• Comparing rating modes: analysing live, audio, and video ratings of IELTS Speaking Test performances

      Nakatsuhara, Fumiyo; Inoue, Chihiro; Taylor, Lynda; (Taylor & Francis, 2020-08-26)
      This mixed methods study compared IELTS examiners’ scores when assessing spoken performances under live and two ‘non-live’ testing conditions using audio and video recordings. Six IELTS examiners assessed 36 test-takers’ performances under the live, audio, and video rating conditions. Scores in the three rating modes were calibrated using the many-facet Rasch model (MFRM). For all three modes, examiners provided written justifications for their ratings, and verbal reports were also collected to gain insights into examiner perceptions towards performance under the audio and video conditions. Results showed that, for all rating criteria, audio ratings were significantly lower than live and video ratings. Examiners noticed more negative performance features under the two non-live rating conditions, compared to the live condition. However, richer information about test-taker performance in the video mode appeared to cause raters to rely less on such negative evidence than audio raters when awarding scores. Verbal report data showed that having visual information in the video-rating mode helped examiners to understand what the test-takers were saying, to comprehend better what test-takers were communicating using non-verbal means, and to understand with greater confidence the source of test-takers’ hesitation, pauses, and awkwardness.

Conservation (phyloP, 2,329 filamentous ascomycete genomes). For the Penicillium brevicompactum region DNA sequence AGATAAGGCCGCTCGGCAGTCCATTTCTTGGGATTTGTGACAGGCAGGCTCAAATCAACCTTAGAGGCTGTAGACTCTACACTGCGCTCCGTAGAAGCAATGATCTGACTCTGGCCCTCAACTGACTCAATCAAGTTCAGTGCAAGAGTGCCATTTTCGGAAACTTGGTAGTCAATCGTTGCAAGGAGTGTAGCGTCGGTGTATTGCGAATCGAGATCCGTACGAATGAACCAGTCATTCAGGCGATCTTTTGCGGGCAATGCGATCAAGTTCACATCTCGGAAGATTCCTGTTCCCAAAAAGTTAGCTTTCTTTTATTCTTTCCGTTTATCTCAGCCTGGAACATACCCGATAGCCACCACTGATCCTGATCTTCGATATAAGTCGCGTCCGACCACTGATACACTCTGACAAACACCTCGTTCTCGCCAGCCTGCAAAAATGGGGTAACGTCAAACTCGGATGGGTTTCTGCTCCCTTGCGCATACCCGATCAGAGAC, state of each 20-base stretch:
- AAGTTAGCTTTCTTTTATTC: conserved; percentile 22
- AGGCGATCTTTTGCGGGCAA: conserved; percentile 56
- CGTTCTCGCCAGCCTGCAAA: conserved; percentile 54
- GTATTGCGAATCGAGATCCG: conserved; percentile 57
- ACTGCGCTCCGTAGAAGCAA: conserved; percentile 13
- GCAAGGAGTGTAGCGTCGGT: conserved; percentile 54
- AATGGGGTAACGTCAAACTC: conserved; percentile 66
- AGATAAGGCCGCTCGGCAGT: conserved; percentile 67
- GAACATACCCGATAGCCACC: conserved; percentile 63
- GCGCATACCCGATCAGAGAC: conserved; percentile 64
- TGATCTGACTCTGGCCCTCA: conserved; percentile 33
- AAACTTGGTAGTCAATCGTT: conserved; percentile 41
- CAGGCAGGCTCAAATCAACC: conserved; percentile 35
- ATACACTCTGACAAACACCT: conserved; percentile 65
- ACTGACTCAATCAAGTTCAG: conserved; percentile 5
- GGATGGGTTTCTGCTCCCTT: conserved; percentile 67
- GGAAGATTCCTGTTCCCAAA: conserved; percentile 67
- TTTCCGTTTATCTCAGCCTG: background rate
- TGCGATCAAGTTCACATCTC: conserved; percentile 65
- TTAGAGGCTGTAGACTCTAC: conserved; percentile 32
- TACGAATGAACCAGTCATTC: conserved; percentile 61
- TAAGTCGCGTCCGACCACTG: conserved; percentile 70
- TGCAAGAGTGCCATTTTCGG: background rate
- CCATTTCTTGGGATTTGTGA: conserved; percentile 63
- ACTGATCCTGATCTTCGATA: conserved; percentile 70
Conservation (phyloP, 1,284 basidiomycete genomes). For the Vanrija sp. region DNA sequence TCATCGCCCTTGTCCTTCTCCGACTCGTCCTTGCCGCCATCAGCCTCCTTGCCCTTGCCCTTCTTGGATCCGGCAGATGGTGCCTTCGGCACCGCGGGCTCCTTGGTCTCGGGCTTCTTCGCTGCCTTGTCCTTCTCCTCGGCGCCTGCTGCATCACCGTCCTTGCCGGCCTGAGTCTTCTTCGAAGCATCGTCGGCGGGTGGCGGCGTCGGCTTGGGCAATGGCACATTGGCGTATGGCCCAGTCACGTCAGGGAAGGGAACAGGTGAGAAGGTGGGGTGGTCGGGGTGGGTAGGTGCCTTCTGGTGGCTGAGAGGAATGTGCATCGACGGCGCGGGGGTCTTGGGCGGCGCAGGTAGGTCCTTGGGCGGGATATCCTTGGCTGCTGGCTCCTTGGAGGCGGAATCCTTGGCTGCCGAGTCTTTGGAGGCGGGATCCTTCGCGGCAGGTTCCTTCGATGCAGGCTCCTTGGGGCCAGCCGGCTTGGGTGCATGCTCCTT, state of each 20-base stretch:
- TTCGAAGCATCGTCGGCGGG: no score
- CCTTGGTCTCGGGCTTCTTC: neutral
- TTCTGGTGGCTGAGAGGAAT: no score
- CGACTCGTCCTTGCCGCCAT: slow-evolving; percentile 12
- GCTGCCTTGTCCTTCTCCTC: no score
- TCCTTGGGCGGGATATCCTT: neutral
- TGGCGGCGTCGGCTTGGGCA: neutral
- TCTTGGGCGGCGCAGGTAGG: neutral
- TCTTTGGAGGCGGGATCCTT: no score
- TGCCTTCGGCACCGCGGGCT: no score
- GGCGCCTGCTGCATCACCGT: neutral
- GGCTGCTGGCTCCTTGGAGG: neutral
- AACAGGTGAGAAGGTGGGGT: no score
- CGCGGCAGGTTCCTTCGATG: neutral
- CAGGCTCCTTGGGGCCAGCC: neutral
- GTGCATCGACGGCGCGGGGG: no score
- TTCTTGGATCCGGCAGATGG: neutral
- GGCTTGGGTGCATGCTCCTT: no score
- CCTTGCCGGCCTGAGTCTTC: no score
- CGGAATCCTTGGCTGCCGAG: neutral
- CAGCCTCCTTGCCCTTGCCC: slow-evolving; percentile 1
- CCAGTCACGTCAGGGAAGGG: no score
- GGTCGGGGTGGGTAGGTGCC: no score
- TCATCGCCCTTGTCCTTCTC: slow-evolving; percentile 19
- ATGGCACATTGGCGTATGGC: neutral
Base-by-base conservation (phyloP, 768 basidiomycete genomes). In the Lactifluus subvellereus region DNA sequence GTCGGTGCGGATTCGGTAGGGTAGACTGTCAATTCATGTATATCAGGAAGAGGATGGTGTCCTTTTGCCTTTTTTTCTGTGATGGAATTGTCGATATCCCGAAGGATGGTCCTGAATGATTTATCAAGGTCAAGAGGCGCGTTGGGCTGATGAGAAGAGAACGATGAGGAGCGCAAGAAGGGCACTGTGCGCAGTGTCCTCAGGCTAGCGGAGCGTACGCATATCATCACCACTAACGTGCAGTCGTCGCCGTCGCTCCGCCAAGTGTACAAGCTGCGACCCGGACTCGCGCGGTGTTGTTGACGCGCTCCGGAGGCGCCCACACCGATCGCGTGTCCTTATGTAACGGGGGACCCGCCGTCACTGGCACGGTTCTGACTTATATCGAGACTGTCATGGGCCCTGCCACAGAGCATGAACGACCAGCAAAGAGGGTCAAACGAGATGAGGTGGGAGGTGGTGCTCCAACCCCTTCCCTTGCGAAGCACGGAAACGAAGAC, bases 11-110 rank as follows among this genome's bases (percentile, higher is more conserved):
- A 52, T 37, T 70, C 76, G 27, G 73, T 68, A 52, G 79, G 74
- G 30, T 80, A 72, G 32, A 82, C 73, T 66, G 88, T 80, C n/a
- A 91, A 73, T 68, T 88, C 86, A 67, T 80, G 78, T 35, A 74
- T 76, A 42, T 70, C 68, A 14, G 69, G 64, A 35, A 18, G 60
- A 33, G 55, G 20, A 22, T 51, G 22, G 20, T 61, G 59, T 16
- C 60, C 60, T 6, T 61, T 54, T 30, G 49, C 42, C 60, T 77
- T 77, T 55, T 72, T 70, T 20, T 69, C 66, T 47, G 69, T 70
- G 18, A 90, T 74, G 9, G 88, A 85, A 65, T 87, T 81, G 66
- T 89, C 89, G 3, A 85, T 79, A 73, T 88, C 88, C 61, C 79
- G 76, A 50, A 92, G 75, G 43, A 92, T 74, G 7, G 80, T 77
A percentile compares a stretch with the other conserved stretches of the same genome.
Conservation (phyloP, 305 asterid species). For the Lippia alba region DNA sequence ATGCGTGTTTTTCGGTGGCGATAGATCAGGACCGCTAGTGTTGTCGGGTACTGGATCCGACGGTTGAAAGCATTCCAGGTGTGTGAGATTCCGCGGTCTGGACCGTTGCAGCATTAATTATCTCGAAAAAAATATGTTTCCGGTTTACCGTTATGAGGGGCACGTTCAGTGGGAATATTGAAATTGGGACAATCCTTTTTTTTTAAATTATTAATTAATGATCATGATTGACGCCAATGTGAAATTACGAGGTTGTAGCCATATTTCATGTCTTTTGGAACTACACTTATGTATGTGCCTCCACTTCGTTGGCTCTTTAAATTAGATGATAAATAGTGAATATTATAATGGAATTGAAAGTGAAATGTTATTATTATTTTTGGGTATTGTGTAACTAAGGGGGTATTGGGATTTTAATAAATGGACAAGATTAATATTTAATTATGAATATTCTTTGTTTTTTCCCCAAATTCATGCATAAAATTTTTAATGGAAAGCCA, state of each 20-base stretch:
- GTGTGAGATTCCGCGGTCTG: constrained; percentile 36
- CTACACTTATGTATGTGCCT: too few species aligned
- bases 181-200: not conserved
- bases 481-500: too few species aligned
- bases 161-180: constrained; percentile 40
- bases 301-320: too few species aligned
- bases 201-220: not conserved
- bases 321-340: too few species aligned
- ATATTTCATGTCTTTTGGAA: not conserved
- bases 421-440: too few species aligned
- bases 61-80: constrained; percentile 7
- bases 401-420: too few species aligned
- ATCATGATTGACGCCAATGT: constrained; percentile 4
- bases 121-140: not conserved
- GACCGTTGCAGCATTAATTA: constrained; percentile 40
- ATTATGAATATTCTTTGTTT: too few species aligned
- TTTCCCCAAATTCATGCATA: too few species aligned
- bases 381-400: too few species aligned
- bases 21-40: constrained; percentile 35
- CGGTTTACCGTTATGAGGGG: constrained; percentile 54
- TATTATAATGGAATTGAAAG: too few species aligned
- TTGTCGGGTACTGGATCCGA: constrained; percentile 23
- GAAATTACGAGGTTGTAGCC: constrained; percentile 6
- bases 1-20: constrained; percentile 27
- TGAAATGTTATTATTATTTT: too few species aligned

• Comparing writing proficiency assessments used in professional medical registration: a methodology to inform policy and practice

      Chan, Sathena Hiu Chong; Taylor, Lynda; University of Bedfordshire (Elsevier, 2020-10-13)